The actual gameplay involved in avoiding enemies is usually pretty boring, too, with you often sitting there with your hands off the controls doing absolutely nothing, just waiting for the monster to give up looking for you or to wander off in some other direction so that you can get where you need to go. As I played, I found myself far more interested in the story -- learning what happened to Pathos-II and exploring the game's philosophical subject matter -- which made the monster encounters feel like they were just getting in-between me and the fun, interesting part of the game.

That's not to say the game isn't tense or scary -- it's just more subtle than a lot of other horror games. The horror in SOMA stems more from the implications of the story and the immersive atmosphere it creates than it does from traditional survival-horror resource management or jump-scares (although there are a few well-executed instances of the latter). As others have written before, SOMA is arguably scarier when the monsters aren't around because the story and atmosphere create such a strong feeling of dread and anticipation of what could happen that you get nervous venturing into uncharted territory and panic when things start to happen around you. When the monsters show up, it starts to feel a little too "video gamey," with a lot of encounters calling their design mechanics to attention as you notice things in the level design obviously intended to service the stealth system, and think about the enemies in terms of their AI and how to exploit their parameters.

The scariest part of the game has nothing to do with the monsters (of which there are extremely few), but rather the environment itself. In the game's climax, you descend into the abyss, the deepest part of the ocean floor bathed in complete darkness. The atmosphere there is hellishly oppressive with your vision so limited and what feels like a storm raging all around you from the currents rushing past you and the distant booming of underwater seismic activity. You know from computer logs that there's aggressive, mutated sea life down there, and you start to worry about what horrors lie in wait just beyond the range of the lampposts that are guiding you to the next outpost. There's a genuine sense of dread as you go deeper and further into the abyss, as the lights become dimmer and further apart and you start to feel more and more vulnerable. Some of the game's best scripted moments occur during this sequence, and they're among the most terrifying, effective scares I've ever experienced in a horror game.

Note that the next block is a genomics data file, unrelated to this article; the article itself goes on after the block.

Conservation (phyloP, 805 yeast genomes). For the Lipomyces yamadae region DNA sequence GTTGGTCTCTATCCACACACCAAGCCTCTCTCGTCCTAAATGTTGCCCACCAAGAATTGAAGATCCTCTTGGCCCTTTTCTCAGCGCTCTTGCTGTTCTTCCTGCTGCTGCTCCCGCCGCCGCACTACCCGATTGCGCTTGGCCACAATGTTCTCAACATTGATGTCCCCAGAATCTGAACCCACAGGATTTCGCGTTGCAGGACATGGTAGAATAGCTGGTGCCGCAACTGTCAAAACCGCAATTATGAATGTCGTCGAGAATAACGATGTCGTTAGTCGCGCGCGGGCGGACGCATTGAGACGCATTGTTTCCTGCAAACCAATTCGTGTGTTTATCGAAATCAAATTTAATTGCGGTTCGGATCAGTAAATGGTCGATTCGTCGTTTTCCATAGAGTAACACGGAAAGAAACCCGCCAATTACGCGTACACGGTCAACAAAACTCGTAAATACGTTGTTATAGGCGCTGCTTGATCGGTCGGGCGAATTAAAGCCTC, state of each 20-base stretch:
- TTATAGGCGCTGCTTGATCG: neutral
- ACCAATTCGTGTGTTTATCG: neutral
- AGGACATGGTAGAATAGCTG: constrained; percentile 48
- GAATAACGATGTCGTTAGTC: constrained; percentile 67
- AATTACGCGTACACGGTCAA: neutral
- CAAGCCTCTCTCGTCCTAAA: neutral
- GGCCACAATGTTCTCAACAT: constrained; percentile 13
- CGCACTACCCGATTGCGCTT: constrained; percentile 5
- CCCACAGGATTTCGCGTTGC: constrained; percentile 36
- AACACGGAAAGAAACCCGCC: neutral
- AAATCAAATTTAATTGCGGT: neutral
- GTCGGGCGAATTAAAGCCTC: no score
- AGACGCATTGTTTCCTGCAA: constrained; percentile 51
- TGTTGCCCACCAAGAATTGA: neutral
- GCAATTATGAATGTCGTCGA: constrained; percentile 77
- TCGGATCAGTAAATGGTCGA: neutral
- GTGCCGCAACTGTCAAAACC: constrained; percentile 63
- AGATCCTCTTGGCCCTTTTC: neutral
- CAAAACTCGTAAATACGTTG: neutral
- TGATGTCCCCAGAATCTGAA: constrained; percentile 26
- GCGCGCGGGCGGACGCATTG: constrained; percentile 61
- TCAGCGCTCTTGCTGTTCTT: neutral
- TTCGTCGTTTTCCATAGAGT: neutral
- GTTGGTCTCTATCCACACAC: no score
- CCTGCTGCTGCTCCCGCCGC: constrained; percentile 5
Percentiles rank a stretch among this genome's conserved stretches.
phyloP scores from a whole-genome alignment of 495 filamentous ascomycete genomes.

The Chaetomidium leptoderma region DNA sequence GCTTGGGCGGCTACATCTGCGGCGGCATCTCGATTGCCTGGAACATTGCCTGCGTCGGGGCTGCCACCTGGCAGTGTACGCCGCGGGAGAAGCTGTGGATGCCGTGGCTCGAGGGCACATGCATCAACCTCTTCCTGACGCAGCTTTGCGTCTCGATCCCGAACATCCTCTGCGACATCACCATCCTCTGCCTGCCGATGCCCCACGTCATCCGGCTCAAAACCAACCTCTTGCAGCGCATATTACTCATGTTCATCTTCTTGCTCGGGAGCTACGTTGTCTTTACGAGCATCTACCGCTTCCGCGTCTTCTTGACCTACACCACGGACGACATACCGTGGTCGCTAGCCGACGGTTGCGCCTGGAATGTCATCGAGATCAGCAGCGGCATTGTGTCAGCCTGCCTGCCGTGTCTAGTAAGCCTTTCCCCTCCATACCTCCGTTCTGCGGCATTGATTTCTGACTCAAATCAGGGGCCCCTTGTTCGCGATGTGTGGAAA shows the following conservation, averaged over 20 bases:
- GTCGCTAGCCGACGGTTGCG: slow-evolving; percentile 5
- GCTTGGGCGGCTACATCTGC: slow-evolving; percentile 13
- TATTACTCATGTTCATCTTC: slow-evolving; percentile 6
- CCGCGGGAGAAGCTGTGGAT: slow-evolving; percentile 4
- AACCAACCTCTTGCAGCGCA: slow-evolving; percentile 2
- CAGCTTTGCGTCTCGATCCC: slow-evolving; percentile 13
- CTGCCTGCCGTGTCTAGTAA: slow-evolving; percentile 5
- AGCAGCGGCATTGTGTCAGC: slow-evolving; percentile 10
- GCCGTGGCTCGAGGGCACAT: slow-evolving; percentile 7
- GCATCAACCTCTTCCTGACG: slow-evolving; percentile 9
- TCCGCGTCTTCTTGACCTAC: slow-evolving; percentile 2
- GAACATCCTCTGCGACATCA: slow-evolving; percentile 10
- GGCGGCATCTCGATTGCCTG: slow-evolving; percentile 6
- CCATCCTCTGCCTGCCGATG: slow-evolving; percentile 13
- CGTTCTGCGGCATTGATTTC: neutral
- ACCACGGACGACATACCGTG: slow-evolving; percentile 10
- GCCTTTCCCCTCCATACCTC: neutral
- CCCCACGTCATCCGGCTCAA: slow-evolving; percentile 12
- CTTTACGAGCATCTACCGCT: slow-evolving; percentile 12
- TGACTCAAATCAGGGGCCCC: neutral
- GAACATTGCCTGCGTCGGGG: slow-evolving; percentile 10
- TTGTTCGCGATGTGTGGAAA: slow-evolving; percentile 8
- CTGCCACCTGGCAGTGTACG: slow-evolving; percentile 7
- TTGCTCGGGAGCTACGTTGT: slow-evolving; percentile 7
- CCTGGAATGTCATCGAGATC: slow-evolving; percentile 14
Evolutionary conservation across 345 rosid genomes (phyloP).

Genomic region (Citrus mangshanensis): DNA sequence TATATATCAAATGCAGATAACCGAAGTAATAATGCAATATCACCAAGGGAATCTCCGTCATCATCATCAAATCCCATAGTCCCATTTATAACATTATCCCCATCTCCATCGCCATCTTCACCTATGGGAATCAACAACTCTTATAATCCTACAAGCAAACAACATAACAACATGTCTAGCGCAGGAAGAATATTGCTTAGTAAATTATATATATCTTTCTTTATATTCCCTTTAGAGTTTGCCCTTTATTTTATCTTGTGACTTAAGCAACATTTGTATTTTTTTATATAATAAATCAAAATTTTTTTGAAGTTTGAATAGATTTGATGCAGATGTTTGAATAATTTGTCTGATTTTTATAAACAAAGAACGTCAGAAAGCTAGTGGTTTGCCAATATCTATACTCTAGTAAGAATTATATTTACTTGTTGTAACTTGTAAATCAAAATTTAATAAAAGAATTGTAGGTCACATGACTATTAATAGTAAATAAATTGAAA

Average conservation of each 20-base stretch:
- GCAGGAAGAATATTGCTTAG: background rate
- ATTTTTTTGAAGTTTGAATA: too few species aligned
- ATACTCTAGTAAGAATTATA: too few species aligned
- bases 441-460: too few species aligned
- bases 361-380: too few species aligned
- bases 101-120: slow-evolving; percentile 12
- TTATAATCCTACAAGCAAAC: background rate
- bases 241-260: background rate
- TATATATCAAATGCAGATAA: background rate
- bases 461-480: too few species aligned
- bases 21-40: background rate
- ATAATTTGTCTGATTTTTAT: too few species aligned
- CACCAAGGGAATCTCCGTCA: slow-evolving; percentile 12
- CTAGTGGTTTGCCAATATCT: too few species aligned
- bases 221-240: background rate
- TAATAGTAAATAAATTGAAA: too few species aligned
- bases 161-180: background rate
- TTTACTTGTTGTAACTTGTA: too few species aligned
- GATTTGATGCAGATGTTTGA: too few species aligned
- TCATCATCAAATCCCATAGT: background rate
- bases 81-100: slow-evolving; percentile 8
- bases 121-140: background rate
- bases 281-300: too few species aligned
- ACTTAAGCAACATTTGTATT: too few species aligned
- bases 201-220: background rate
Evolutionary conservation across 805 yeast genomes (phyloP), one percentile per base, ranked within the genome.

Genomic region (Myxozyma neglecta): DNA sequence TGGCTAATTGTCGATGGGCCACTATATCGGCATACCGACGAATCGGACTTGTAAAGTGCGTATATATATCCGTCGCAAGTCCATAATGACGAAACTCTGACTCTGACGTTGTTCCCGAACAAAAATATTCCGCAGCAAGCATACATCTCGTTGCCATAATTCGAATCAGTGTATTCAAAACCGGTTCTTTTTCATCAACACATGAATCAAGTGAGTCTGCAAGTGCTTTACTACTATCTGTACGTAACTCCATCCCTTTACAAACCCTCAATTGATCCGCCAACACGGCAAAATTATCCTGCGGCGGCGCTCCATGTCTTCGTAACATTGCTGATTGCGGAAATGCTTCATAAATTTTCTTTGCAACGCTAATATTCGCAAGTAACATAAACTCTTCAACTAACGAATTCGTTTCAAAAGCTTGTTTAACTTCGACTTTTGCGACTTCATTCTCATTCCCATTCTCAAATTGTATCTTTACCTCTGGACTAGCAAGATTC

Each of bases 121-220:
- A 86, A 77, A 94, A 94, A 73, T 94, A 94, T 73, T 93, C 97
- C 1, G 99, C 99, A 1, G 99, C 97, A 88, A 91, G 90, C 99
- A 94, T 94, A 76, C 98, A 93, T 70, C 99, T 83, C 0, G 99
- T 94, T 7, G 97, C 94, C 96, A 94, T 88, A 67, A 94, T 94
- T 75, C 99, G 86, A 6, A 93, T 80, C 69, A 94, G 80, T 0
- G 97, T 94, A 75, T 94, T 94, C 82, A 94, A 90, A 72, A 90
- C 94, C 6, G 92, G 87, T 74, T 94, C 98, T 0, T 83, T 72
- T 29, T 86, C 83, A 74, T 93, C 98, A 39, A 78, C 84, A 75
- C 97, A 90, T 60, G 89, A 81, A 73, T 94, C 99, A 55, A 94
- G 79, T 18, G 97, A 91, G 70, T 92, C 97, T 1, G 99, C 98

Heading for Tau station in the abyss. 

That puts SOMA in kind of a weird position where it's not very scary most of the time, but knows how to be really effective when it wants to be, while occasionally missing the mark by perhaps trying to be a little too much like Amnesia with its patrolling monster encounters. Although the monsters have a strong thematic link to the story, I'm not sure their gameplay execution fits with the rest of the game design. Perhaps if SOMA played more like a survival-horror game instead of the horror-adventure game that it really is, they would work, but as it is I felt like they detracted from the overall gameplay experience and didn't add good enough horror elements to make up for getting in the way of the story progression.

The horror theme and atmosphere are present throughout the entire game, mind you, but the story and the underwater atmosphere are the two main reasons SOMA is worth playing. The environmental storytelling is top notch, the philosophical sci-fi premise is truly thought-provoking, and the atmosphere is incredibly immersive. It's a fairly decent horror game with some really good moments in it, but some of the horror elements feel tacked-on, which is somewhat ironic for a developer known exclusively for making good horror games. That's partly a knock on the game design itself, but it's mainly a knock on the advertising, which hyped up SOMA based largely on the esteem of Amnesia: The Dark Descent, when really, Frictional were trying to do something a little bit different with SOMA. It's a solid game and it's definitely worth playing; just don't go in expecting another Amnesia.